Preservationists have finally ended their battle to preserve the house that Apple boss, Steve Jobs, loves to hate, the Jackling House in Woodside.
Jobs has wanted to demolish the house to replace it with his style of ‘iHome’ for years, which has led him into a fierce court battle with the local planners and preservationists. Even the local historical society seemd to think the place, owned by Jobs since 1984, had some significance.
Of course, it does, the house is a historic mansion in Woodside, California, designed and built for copper mining magnate Daniel Cowan Jackling and his family by the noted California architect George Washington Smith in 1925.
In 2004, Jobs received permission from the town of Woodside to demolish the house in order to build a smaller contemporary styled one. Local preservationists created a new group, ‘Uphold Our Heritage’ (UOH), dedicated to saving the historic residence. They sued the town and Jobs.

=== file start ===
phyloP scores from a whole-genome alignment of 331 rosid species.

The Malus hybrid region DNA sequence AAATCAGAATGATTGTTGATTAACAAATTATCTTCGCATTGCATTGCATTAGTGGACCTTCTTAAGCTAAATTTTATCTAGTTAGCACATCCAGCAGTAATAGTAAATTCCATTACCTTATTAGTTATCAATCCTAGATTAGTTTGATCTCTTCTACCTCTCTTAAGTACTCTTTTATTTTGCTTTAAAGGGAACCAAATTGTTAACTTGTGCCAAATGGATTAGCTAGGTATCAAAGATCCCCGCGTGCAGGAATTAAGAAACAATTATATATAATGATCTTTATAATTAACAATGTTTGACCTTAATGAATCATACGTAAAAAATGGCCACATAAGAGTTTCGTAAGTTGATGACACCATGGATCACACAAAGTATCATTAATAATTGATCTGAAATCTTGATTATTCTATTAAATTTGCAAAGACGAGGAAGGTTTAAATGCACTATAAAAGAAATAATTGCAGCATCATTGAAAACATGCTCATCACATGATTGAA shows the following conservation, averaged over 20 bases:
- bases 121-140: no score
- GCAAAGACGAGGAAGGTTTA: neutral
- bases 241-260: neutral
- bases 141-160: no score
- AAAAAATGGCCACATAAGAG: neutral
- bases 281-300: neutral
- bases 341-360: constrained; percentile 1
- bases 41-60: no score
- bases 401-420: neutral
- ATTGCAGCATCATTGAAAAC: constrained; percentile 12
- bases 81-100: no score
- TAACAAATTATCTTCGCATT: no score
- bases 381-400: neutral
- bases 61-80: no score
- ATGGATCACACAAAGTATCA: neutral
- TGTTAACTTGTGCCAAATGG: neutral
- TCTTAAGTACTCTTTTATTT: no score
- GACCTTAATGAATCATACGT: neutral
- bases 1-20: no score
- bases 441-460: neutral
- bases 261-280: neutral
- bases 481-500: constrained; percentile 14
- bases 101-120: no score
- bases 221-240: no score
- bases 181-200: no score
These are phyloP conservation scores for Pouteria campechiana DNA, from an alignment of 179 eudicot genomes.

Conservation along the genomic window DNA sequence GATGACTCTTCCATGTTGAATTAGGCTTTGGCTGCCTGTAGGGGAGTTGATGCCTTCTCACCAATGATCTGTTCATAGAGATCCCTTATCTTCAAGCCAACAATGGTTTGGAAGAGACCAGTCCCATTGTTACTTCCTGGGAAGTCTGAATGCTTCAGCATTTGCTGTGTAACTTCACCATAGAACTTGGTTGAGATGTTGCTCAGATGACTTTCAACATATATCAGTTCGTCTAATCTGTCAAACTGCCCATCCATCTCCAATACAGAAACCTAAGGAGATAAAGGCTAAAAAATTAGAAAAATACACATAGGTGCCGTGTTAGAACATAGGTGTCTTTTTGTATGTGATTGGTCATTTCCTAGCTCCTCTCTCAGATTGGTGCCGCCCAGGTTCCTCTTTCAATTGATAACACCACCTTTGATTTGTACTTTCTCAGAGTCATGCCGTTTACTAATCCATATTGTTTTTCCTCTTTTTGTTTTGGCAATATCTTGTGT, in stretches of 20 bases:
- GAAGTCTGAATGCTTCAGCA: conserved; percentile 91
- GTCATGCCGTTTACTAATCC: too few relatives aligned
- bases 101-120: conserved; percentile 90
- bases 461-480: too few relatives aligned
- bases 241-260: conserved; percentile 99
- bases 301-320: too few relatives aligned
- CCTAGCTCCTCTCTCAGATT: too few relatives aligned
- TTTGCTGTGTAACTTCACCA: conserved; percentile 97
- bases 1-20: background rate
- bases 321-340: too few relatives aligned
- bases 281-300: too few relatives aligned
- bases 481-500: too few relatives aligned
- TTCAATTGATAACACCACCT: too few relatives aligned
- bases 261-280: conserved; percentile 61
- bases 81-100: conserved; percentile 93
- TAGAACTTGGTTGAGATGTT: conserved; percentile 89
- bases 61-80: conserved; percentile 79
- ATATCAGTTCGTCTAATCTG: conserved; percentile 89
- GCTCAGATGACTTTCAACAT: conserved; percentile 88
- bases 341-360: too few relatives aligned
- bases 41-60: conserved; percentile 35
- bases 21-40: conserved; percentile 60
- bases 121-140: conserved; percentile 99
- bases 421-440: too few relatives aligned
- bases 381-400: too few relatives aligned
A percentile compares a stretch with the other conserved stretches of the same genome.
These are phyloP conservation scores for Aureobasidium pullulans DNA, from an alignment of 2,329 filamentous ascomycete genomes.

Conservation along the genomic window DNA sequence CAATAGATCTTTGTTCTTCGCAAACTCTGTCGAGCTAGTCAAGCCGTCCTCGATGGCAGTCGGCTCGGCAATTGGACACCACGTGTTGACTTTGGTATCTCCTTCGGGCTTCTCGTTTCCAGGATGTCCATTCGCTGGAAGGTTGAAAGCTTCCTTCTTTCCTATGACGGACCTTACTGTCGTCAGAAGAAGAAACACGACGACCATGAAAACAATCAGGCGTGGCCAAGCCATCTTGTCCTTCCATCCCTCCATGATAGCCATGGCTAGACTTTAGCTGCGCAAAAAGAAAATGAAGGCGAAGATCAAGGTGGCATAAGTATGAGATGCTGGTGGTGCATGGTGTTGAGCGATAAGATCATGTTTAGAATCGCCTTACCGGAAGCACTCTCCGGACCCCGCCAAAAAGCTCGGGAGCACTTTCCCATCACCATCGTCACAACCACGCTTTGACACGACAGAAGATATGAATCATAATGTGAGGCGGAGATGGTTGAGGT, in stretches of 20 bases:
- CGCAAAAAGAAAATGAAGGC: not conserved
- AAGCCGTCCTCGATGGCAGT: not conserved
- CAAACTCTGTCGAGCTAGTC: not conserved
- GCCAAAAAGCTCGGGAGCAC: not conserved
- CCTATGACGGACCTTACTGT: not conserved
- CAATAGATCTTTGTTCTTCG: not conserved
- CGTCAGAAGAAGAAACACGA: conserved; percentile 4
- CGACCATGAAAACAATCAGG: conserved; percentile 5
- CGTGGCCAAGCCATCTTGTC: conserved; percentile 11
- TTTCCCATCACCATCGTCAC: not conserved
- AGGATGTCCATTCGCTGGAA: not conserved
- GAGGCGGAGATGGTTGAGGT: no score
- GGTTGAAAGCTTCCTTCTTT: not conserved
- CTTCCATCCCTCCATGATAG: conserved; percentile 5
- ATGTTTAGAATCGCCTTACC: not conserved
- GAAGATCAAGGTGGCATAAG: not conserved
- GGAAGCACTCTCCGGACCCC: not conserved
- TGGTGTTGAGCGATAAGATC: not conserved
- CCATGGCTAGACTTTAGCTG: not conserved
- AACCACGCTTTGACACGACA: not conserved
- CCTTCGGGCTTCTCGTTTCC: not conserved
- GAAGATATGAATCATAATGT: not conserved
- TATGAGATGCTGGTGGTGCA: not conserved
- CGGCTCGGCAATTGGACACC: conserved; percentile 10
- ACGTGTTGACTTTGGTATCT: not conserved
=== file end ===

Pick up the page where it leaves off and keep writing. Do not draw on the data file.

Eventually the courts gave Jobs permission to tear down the place if an appeal against the permit was not received.
Uphold Our Heritage on July 19 dropped its appeal of the last March 2010 ruling by San Mateo County Superior Judge Marie S. Weiner that granted Mr. Jobs a demolition permit.
They decided to do this once Jobs failed to respond to a proposal by Woodside residents Jason and Magalli Yoho to dismantle the house and move it elsewhere.
Jobs’ attorney, Howard Ellman, said that now the appeal had been abandoned, “we’re going forward”.
“The town has hired architectural historian Michael R. Corbett to conduct an inventory of historically significant parts of the house. Preserving these items for posterity is a key condition of the demolition permit issued by the town in 2009,” Almanac News reports.
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